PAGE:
Just 10 days ago, the Buffalo Bills were the butt of practically every joke around the NFL. After falling to 0-2 and firing offensive coordinator Greg Roman, questions were raised about the Buffalo offense, but close followers of the Bills could infer he was a “sacrificial lamb” and that the defense was at least equally at fault, if not the real problem.
On Sunday, the Buffalo Bills answered all their critics, particularly in the secondary, as the Bills throttled the Arizona Cardinals, 33-18.
Buffalo’s defense set the tone early, forcing Arizona to punt on each of its first five possessions. The Cardinals didn’t record a first down until there was 9:33 left in the second quarter, and at that point, the Bills had yielded just 12 yards.
In Week 2, the deep passing game, particularly the go-route, was highly successful for Ryan Fitzpatrick and the Jets’ offense versus Buffalo, which many believed Arizona would take advantage of Sunday. Last Thursday, Fitzpatrick completed 10 passes of at least 15 yards and five passing plays of at least 25 yards.
On Sunday, the Cardinals vertical attack was kept at bay, as Carson Palmer had just three completions for over 15 yards, and one of those came in garbage time.
Arizona is a dangerous team to play against because head coach Bruce Arian isn’t afraid to take shots down the field, but his aggressive nature hurts him sometimes. When the splash plays aren’t coming for the Cardinals’ offense, it’s hard for them to sustain any drives, and that was quite evident against the Bills.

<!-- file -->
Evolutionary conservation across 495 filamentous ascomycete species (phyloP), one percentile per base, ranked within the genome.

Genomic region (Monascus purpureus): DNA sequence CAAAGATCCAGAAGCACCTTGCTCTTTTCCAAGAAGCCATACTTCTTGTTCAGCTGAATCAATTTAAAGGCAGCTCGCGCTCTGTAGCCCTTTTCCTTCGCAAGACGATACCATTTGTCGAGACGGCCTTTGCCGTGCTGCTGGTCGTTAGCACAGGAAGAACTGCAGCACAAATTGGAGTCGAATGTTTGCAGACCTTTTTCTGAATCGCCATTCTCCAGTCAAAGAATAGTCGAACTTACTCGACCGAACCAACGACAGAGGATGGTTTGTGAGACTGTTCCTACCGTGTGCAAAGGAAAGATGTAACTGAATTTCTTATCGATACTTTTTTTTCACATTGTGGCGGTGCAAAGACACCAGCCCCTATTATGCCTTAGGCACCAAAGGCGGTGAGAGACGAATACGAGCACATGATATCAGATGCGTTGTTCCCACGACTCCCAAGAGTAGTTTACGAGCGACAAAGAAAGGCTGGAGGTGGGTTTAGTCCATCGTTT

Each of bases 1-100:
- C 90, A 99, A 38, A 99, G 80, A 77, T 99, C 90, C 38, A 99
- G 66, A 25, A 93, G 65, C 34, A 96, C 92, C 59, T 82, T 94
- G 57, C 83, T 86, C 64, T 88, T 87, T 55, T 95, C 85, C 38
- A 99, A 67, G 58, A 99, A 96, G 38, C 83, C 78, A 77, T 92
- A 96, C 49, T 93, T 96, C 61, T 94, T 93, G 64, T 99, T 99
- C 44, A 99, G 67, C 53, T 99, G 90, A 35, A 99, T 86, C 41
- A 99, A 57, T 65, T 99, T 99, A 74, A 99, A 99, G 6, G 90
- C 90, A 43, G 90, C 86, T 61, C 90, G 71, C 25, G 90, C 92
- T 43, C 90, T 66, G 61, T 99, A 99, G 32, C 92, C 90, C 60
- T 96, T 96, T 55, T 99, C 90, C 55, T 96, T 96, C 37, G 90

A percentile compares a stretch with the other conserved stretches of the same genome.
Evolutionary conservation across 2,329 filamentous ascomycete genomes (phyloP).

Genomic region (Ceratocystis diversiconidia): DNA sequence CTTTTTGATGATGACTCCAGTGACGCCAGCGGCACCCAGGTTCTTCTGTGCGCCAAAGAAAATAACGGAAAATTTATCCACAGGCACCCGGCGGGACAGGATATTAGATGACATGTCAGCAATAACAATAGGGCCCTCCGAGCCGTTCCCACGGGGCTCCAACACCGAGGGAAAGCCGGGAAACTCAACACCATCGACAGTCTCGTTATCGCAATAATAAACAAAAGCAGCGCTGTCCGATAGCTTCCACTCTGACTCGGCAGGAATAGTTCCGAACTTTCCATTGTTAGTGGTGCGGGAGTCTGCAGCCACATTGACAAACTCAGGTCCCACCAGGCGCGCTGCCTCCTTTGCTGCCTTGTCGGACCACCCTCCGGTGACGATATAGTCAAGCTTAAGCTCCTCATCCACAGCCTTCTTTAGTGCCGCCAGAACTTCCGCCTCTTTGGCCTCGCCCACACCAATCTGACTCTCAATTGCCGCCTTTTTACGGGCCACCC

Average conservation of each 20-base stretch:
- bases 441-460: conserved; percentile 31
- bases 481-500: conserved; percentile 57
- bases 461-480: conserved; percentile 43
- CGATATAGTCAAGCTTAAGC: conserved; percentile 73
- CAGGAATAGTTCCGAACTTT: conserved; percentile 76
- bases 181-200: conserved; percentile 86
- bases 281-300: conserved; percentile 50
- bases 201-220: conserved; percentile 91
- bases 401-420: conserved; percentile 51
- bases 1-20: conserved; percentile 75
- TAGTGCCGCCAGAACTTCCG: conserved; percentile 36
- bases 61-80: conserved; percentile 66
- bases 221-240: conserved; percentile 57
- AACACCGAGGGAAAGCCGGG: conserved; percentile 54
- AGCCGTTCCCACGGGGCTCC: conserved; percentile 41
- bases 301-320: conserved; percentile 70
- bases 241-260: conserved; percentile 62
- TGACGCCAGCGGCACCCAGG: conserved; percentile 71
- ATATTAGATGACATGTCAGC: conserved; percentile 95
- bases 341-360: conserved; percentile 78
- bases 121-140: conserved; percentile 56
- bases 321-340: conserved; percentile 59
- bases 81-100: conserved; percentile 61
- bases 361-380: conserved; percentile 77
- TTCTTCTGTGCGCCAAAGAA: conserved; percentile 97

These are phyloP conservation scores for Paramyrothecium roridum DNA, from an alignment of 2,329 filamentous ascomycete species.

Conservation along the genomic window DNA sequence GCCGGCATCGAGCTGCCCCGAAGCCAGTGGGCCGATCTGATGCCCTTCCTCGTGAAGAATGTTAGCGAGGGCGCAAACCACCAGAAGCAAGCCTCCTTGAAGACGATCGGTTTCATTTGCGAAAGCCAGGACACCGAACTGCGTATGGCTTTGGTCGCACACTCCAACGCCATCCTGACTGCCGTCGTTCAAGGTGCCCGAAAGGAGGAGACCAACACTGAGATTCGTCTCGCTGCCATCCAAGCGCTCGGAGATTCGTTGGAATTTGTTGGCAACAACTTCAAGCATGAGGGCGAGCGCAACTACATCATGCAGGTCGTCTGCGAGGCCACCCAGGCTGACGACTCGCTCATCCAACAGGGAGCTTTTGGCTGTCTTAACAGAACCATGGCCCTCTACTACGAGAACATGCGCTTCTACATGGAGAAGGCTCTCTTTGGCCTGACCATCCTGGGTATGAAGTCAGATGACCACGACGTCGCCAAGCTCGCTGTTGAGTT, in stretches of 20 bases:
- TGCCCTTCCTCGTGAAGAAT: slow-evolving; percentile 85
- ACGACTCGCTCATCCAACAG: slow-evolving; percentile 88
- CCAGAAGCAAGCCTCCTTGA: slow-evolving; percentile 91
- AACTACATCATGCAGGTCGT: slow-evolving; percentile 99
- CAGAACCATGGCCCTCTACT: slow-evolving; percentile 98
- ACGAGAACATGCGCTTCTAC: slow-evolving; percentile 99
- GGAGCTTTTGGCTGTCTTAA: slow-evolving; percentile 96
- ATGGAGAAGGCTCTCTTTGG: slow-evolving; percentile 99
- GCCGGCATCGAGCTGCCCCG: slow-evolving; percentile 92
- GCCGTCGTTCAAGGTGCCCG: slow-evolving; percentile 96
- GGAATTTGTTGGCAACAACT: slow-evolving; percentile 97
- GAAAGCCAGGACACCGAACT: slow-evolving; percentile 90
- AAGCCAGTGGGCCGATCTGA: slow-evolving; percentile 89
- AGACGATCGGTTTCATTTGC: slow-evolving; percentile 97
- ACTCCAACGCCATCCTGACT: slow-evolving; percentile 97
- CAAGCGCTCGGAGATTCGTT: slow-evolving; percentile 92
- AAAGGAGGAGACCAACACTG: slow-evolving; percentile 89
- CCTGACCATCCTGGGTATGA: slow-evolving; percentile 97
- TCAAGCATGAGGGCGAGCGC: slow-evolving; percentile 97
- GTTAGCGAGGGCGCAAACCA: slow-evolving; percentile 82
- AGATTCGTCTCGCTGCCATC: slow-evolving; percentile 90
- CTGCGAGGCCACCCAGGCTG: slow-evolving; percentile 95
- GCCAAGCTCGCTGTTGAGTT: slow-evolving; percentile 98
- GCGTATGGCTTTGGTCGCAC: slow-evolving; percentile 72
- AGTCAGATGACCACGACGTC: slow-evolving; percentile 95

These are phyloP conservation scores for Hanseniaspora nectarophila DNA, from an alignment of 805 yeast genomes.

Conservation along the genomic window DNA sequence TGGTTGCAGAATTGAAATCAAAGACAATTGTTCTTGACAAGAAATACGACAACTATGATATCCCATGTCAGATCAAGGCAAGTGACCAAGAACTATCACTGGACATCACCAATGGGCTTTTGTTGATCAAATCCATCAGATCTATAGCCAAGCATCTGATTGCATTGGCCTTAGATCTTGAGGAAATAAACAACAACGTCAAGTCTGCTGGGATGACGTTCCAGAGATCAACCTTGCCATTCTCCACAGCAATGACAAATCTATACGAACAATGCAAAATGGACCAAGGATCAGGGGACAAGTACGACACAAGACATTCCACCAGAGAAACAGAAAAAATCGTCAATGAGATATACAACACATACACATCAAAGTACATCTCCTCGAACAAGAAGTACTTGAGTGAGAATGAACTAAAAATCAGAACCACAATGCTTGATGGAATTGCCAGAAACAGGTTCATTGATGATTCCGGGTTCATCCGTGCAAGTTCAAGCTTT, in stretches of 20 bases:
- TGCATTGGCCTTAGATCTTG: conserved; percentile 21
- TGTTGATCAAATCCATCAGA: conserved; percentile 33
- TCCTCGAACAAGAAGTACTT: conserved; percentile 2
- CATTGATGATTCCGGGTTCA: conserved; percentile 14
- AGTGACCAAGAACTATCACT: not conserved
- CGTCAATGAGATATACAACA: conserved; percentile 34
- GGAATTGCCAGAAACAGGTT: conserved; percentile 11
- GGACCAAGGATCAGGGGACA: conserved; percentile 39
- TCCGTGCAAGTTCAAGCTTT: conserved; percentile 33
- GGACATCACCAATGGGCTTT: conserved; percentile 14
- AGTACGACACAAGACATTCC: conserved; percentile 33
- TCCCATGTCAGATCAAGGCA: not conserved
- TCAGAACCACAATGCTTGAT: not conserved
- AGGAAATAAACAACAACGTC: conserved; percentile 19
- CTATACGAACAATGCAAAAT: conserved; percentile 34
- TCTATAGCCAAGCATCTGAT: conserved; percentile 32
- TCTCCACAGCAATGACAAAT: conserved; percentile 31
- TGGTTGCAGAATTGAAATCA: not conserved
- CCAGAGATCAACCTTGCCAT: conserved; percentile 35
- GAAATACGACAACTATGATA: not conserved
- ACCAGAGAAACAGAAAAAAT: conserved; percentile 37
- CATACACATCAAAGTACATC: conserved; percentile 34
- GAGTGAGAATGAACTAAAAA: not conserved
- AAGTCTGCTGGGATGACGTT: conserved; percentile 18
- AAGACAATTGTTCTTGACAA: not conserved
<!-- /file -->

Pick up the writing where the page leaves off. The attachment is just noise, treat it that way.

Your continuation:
At one point in the middle of the second quarter, Palmer was just 3-of-12 passing. He completed just 52.0 percent of his passes and averaged 5.2 yards per attempt overall. With the coverage so good down the field, Buffalo also recorded five sacks from five different players. The five takedowns of the quarterback Sunday equals nearly 25 percent of the team’s sacks from a year ago.
With a 14-point lead and half a quarter to go, the Cardinals started taking even more chances down the field. Buffalo wasn’t able to truly put the game away on offense, but the Bills’ defense stepped up big again and finished the job.
Buffalo intercepted Palmer four times in the final six and a half minutes. Again, Arizona was desperate, so Palmer likely wouldn’t have taken those chances had it been a one-possession game, but the fact that the Bills walked away with five takeaways and five sacks is a huge success, especially when considering nose tackle Marcell Dareus and cornerback Ronald Darby didn’t play.
Former top 10 pick and cornerback Stephon Gilmore had a huge final few minutes, picking off two passes. The Jets burned Gilmore early and often in Week 2, so it was a nice bounce-back performance.
Buffalo wasn’t able to muster up much offense in the second half or any threat in the passing game, but the rushing attack was vastly improved in new offensive coordinator Anthony Lynn’s first game. The Bills rushed for 172 yards in the first half, which was their most since their last playoff victory in December of 1995.
LeSean McCoy finished the day with 110 yards and two touchdowns on 17 carries. Tyrod Taylor also had a rushing score and 76 yards on the ground.
Critics can place the blame for Buffalo’s poor start wherever they like, but the truth is both units were at fault.
When Buffalo’s ground-and-pound game is working as it was Sunday, the defense’s job is infinitely easier, and when the secondary is on lock-down mode as it was against Palmer, sacks are more frequent, too.
Of course, the new balanced Bills attack will truly be tested in a crucial early season game next week in Foxboro.